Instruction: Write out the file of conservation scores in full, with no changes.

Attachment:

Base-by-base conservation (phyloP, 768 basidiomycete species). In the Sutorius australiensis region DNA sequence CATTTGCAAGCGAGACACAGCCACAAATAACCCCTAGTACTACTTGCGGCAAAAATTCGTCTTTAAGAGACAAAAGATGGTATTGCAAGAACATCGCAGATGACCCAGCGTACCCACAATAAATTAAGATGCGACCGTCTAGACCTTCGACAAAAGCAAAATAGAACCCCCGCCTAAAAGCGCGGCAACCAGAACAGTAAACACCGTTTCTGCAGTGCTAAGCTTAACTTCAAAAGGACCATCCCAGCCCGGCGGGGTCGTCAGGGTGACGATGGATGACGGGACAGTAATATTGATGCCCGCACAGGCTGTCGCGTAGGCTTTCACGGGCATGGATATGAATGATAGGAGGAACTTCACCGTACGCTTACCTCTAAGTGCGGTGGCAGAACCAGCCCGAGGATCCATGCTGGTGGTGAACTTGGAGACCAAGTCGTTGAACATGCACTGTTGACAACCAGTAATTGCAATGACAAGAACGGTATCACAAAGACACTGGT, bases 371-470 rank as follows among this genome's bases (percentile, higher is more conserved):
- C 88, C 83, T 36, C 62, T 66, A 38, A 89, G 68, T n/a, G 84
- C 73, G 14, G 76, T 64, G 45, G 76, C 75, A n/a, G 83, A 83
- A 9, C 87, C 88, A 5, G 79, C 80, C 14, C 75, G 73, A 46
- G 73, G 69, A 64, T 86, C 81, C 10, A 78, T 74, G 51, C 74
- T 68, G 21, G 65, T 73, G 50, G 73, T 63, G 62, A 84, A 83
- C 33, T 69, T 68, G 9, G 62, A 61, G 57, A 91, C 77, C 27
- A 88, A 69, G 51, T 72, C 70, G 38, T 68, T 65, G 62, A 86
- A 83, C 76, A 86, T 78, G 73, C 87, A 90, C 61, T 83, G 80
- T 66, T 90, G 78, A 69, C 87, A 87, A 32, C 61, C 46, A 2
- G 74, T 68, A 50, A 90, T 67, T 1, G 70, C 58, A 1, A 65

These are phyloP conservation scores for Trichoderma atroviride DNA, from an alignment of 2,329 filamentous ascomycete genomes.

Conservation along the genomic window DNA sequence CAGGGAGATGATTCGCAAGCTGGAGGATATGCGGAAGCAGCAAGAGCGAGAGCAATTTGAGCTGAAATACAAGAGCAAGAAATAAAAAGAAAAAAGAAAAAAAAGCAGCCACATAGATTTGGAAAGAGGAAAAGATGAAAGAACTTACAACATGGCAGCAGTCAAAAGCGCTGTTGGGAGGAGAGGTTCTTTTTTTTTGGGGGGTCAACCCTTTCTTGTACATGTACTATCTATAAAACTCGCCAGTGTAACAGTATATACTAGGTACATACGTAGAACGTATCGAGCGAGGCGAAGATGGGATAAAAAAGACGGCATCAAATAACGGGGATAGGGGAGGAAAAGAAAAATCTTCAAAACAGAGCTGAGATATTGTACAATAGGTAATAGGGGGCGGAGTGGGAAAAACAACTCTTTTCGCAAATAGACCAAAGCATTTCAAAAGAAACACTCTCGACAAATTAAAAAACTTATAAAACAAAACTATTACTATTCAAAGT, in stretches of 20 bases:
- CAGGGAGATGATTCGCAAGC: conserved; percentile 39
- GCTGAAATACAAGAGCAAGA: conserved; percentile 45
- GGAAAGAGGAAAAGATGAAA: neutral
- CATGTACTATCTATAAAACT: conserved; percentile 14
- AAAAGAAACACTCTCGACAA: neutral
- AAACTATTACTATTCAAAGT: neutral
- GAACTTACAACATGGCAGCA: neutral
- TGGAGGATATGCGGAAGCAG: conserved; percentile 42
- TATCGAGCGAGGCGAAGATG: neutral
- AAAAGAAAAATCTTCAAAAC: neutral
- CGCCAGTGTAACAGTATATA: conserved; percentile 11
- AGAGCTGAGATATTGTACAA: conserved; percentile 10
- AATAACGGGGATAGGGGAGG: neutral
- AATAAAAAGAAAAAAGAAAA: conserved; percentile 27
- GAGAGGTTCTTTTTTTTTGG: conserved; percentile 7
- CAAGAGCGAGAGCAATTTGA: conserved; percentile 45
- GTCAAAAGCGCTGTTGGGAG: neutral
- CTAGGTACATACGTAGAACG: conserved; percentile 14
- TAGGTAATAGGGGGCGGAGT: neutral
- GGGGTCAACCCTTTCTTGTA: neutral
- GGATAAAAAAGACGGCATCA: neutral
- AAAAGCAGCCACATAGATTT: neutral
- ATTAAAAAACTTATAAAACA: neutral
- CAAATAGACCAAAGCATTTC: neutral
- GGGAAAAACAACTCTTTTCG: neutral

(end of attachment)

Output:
Base-by-base conservation (phyloP, 768 basidiomycete species). In the Sutorius australiensis region DNA sequence CATTTGCAAGCGAGACACAGCCACAAATAACCCCTAGTACTACTTGCGGCAAAAATTCGTCTTTAAGAGACAAAAGATGGTATTGCAAGAACATCGCAGATGACCCAGCGTACCCACAATAAATTAAGATGCGACCGTCTAGACCTTCGACAAAAGCAAAATAGAACCCCCGCCTAAAAGCGCGGCAACCAGAACAGTAAACACCGTTTCTGCAGTGCTAAGCTTAACTTCAAAAGGACCATCCCAGCCCGGCGGGGTCGTCAGGGTGACGATGGATGACGGGACAGTAATATTGATGCCCGCACAGGCTGTCGCGTAGGCTTTCACGGGCATGGATATGAATGATAGGAGGAACTTCACCGTACGCTTACCTCTAAGTGCGGTGGCAGAACCAGCCCGAGGATCCATGCTGGTGGTGAACTTGGAGACCAAGTCGTTGAACATGCACTGTTGACAACCAGTAATTGCAATGACAAGAACGGTATCACAAAGACACTGGT, bases 371-470 rank as follows among this genome's bases (percentile, higher is more conserved):
- C 88, C 83, T 36, C 62, T 66, A 38, A 89, G 68, T n/a, G 84
- C 73, G 14, G 76, T 64, G 45, G 76, C 75, A n/a, G 83, A 83
- A 9, C 87, C 88, A 5, G 79, C 80, C 14, C 75, G 73, A 46
- G 73, G 69, A 64, T 86, C 81, C 10, A 78, T 74, G 51, C 74
- T 68, G 21, G 65, T 73, G 50, G 73, T 63, G 62, A 84, A 83
- C 33, T 69, T 68, G 9, G 62, A 61, G 57, A 91, C 77, C 27
- A 88, A 69, G 51, T 72, C 70, G 38, T 68, T 65, G 62, A 86
- A 83, C 76, A 86, T 78, G 73, C 87, A 90, C 61, T 83, G 80
- T 66, T 90, G 78, A 69, C 87, A 87, A 32, C 61, C 46, A 2
- G 74, T 68, A 50, A 90, T 67, T 1, G 70, C 58, A 1, A 65

These are phyloP conservation scores for Trichoderma atroviride DNA, from an alignment of 2,329 filamentous ascomycete genomes.

Conservation along the genomic window DNA sequence CAGGGAGATGATTCGCAAGCTGGAGGATATGCGGAAGCAGCAAGAGCGAGAGCAATTTGAGCTGAAATACAAGAGCAAGAAATAAAAAGAAAAAAGAAAAAAAAGCAGCCACATAGATTTGGAAAGAGGAAAAGATGAAAGAACTTACAACATGGCAGCAGTCAAAAGCGCTGTTGGGAGGAGAGGTTCTTTTTTTTTGGGGGGTCAACCCTTTCTTGTACATGTACTATCTATAAAACTCGCCAGTGTAACAGTATATACTAGGTACATACGTAGAACGTATCGAGCGAGGCGAAGATGGGATAAAAAAGACGGCATCAAATAACGGGGATAGGGGAGGAAAAGAAAAATCTTCAAAACAGAGCTGAGATATTGTACAATAGGTAATAGGGGGCGGAGTGGGAAAAACAACTCTTTTCGCAAATAGACCAAAGCATTTCAAAAGAAACACTCTCGACAAATTAAAAAACTTATAAAACAAAACTATTACTATTCAAAGT, in stretches of 20 bases:
- CAGGGAGATGATTCGCAAGC: conserved; percentile 39
- GCTGAAATACAAGAGCAAGA: conserved; percentile 45
- GGAAAGAGGAAAAGATGAAA: neutral
- CATGTACTATCTATAAAACT: conserved; percentile 14
- AAAAGAAACACTCTCGACAA: neutral
- AAACTATTACTATTCAAAGT: neutral
- GAACTTACAACATGGCAGCA: neutral
- TGGAGGATATGCGGAAGCAG: conserved; percentile 42
- TATCGAGCGAGGCGAAGATG: neutral
- AAAAGAAAAATCTTCAAAAC: neutral
- CGCCAGTGTAACAGTATATA: conserved; percentile 11
- AGAGCTGAGATATTGTACAA: conserved; percentile 10
- AATAACGGGGATAGGGGAGG: neutral
- AATAAAAAGAAAAAAGAAAA: conserved; percentile 27
- GAGAGGTTCTTTTTTTTTGG: conserved; percentile 7
- CAAGAGCGAGAGCAATTTGA: conserved; percentile 45
- GTCAAAAGCGCTGTTGGGAG: neutral
- CTAGGTACATACGTAGAACG: conserved; percentile 14
- TAGGTAATAGGGGGCGGAGT: neutral
- GGGGTCAACCCTTTCTTGTA: neutral
- GGATAAAAAAGACGGCATCA: neutral
- AAAAGCAGCCACATAGATTT: neutral
- ATTAAAAAACTTATAAAACA: neutral
- CAAATAGACCAAAGCATTTC: neutral
- GGGAAAAACAACTCTTTTCG: neutral